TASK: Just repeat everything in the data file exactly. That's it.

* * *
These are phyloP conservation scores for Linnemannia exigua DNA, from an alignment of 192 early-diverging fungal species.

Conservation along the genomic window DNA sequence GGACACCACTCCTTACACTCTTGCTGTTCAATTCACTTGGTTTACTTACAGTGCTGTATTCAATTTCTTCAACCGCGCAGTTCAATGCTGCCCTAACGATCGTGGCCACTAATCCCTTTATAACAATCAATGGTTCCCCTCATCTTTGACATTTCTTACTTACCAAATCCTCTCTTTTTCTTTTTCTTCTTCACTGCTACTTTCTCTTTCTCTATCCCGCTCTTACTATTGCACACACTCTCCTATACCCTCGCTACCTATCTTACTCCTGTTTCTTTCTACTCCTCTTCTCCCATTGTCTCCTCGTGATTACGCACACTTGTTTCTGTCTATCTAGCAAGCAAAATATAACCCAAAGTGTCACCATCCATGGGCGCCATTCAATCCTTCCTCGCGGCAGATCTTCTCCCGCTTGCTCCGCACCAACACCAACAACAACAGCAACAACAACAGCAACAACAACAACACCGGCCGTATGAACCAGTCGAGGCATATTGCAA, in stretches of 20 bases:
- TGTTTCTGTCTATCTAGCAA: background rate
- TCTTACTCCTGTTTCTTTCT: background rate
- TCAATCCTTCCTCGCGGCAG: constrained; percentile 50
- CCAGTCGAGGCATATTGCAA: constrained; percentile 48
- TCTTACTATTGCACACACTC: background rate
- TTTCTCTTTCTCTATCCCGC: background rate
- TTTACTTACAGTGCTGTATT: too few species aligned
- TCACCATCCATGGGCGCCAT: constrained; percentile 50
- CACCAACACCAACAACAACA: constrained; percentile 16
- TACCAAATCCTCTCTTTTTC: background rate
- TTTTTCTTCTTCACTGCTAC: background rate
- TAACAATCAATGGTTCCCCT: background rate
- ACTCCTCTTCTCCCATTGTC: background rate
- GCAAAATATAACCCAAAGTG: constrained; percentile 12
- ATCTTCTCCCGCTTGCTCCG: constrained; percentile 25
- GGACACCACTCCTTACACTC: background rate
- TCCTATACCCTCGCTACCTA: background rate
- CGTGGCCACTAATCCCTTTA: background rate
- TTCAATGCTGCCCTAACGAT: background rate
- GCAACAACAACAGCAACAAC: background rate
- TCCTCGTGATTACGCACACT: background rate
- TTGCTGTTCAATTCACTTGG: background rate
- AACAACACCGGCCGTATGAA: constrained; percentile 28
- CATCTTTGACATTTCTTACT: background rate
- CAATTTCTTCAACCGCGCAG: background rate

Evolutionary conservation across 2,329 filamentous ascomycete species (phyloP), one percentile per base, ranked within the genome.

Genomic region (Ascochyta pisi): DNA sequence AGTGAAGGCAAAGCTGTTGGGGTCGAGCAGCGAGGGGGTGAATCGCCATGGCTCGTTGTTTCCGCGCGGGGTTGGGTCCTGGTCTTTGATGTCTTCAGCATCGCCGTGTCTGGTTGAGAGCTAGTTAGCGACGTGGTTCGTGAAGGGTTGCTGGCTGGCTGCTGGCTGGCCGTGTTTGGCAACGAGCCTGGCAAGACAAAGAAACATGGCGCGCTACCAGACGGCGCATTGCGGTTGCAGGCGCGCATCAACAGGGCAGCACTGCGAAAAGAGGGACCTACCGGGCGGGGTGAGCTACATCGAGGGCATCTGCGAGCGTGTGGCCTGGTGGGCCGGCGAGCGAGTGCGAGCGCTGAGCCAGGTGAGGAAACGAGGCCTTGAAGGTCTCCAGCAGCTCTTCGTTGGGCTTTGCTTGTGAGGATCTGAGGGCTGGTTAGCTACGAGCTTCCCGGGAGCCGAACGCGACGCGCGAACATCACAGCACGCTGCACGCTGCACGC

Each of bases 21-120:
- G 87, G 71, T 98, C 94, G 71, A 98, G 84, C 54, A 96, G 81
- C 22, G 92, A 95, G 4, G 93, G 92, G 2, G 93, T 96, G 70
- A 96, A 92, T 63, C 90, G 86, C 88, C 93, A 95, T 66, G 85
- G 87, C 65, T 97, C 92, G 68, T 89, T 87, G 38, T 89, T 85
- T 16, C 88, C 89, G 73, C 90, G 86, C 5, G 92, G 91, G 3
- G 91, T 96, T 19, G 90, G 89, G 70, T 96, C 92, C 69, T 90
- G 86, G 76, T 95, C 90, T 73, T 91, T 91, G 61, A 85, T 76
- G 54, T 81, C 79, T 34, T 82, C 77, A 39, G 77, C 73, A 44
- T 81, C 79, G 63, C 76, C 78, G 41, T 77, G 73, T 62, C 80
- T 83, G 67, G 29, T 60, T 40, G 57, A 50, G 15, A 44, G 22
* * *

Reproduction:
These are phyloP conservation scores for Linnemannia exigua DNA, from an alignment of 192 early-diverging fungal species.

Conservation along the genomic window DNA sequence GGACACCACTCCTTACACTCTTGCTGTTCAATTCACTTGGTTTACTTACAGTGCTGTATTCAATTTCTTCAACCGCGCAGTTCAATGCTGCCCTAACGATCGTGGCCACTAATCCCTTTATAACAATCAATGGTTCCCCTCATCTTTGACATTTCTTACTTACCAAATCCTCTCTTTTTCTTTTTCTTCTTCACTGCTACTTTCTCTTTCTCTATCCCGCTCTTACTATTGCACACACTCTCCTATACCCTCGCTACCTATCTTACTCCTGTTTCTTTCTACTCCTCTTCTCCCATTGTCTCCTCGTGATTACGCACACTTGTTTCTGTCTATCTAGCAAGCAAAATATAACCCAAAGTGTCACCATCCATGGGCGCCATTCAATCCTTCCTCGCGGCAGATCTTCTCCCGCTTGCTCCGCACCAACACCAACAACAACAGCAACAACAACAGCAACAACAACAACACCGGCCGTATGAACCAGTCGAGGCATATTGCAA, in stretches of 20 bases:
- TGTTTCTGTCTATCTAGCAA: background rate
- TCTTACTCCTGTTTCTTTCT: background rate
- TCAATCCTTCCTCGCGGCAG: constrained; percentile 50
- CCAGTCGAGGCATATTGCAA: constrained; percentile 48
- TCTTACTATTGCACACACTC: background rate
- TTTCTCTTTCTCTATCCCGC: background rate
- TTTACTTACAGTGCTGTATT: too few species aligned
- TCACCATCCATGGGCGCCAT: constrained; percentile 50
- CACCAACACCAACAACAACA: constrained; percentile 16
- TACCAAATCCTCTCTTTTTC: background rate
- TTTTTCTTCTTCACTGCTAC: background rate
- TAACAATCAATGGTTCCCCT: background rate
- ACTCCTCTTCTCCCATTGTC: background rate
- GCAAAATATAACCCAAAGTG: constrained; percentile 12
- ATCTTCTCCCGCTTGCTCCG: constrained; percentile 25
- GGACACCACTCCTTACACTC: background rate
- TCCTATACCCTCGCTACCTA: background rate
- CGTGGCCACTAATCCCTTTA: background rate
- TTCAATGCTGCCCTAACGAT: background rate
- GCAACAACAACAGCAACAAC: background rate
- TCCTCGTGATTACGCACACT: background rate
- TTGCTGTTCAATTCACTTGG: background rate
- AACAACACCGGCCGTATGAA: constrained; percentile 28
- CATCTTTGACATTTCTTACT: background rate
- CAATTTCTTCAACCGCGCAG: background rate

Evolutionary conservation across 2,329 filamentous ascomycete species (phyloP), one percentile per base, ranked within the genome.

Genomic region (Ascochyta pisi): DNA sequence AGTGAAGGCAAAGCTGTTGGGGTCGAGCAGCGAGGGGGTGAATCGCCATGGCTCGTTGTTTCCGCGCGGGGTTGGGTCCTGGTCTTTGATGTCTTCAGCATCGCCGTGTCTGGTTGAGAGCTAGTTAGCGACGTGGTTCGTGAAGGGTTGCTGGCTGGCTGCTGGCTGGCCGTGTTTGGCAACGAGCCTGGCAAGACAAAGAAACATGGCGCGCTACCAGACGGCGCATTGCGGTTGCAGGCGCGCATCAACAGGGCAGCACTGCGAAAAGAGGGACCTACCGGGCGGGGTGAGCTACATCGAGGGCATCTGCGAGCGTGTGGCCTGGTGGGCCGGCGAGCGAGTGCGAGCGCTGAGCCAGGTGAGGAAACGAGGCCTTGAAGGTCTCCAGCAGCTCTTCGTTGGGCTTTGCTTGTGAGGATCTGAGGGCTGGTTAGCTACGAGCTTCCCGGGAGCCGAACGCGACGCGCGAACATCACAGCACGCTGCACGCTGCACGC

Each of bases 21-120:
- G 87, G 71, T 98, C 94, G 71, A 98, G 84, C 54, A 96, G 81
- C 22, G 92, A 95, G 4, G 93, G 92, G 2, G 93, T 96, G 70
- A 96, A 92, T 63, C 90, G 86, C 88, C 93, A 95, T 66, G 85
- G 87, C 65, T 97, C 92, G 68, T 89, T 87, G 38, T 89, T 85
- T 16, C 88, C 89, G 73, C 90, G 86, C 5, G 92, G 91, G 3
- G 91, T 96, T 19, G 90, G 89, G 70, T 96, C 92, C 69, T 90
- G 86, G 76, T 95, C 90, T 73, T 91, T 91, G 61, A 85, T 76
- G 54, T 81, C 79, T 34, T 82, C 77, A 39, G 77, C 73, A 44
- T 81, C 79, G 63, C 76, C 78, G 41, T 77, G 73, T 62, C 80
- T 83, G 67, G 29, T 60, T 40, G 57, A 50, G 15, A 44, G 22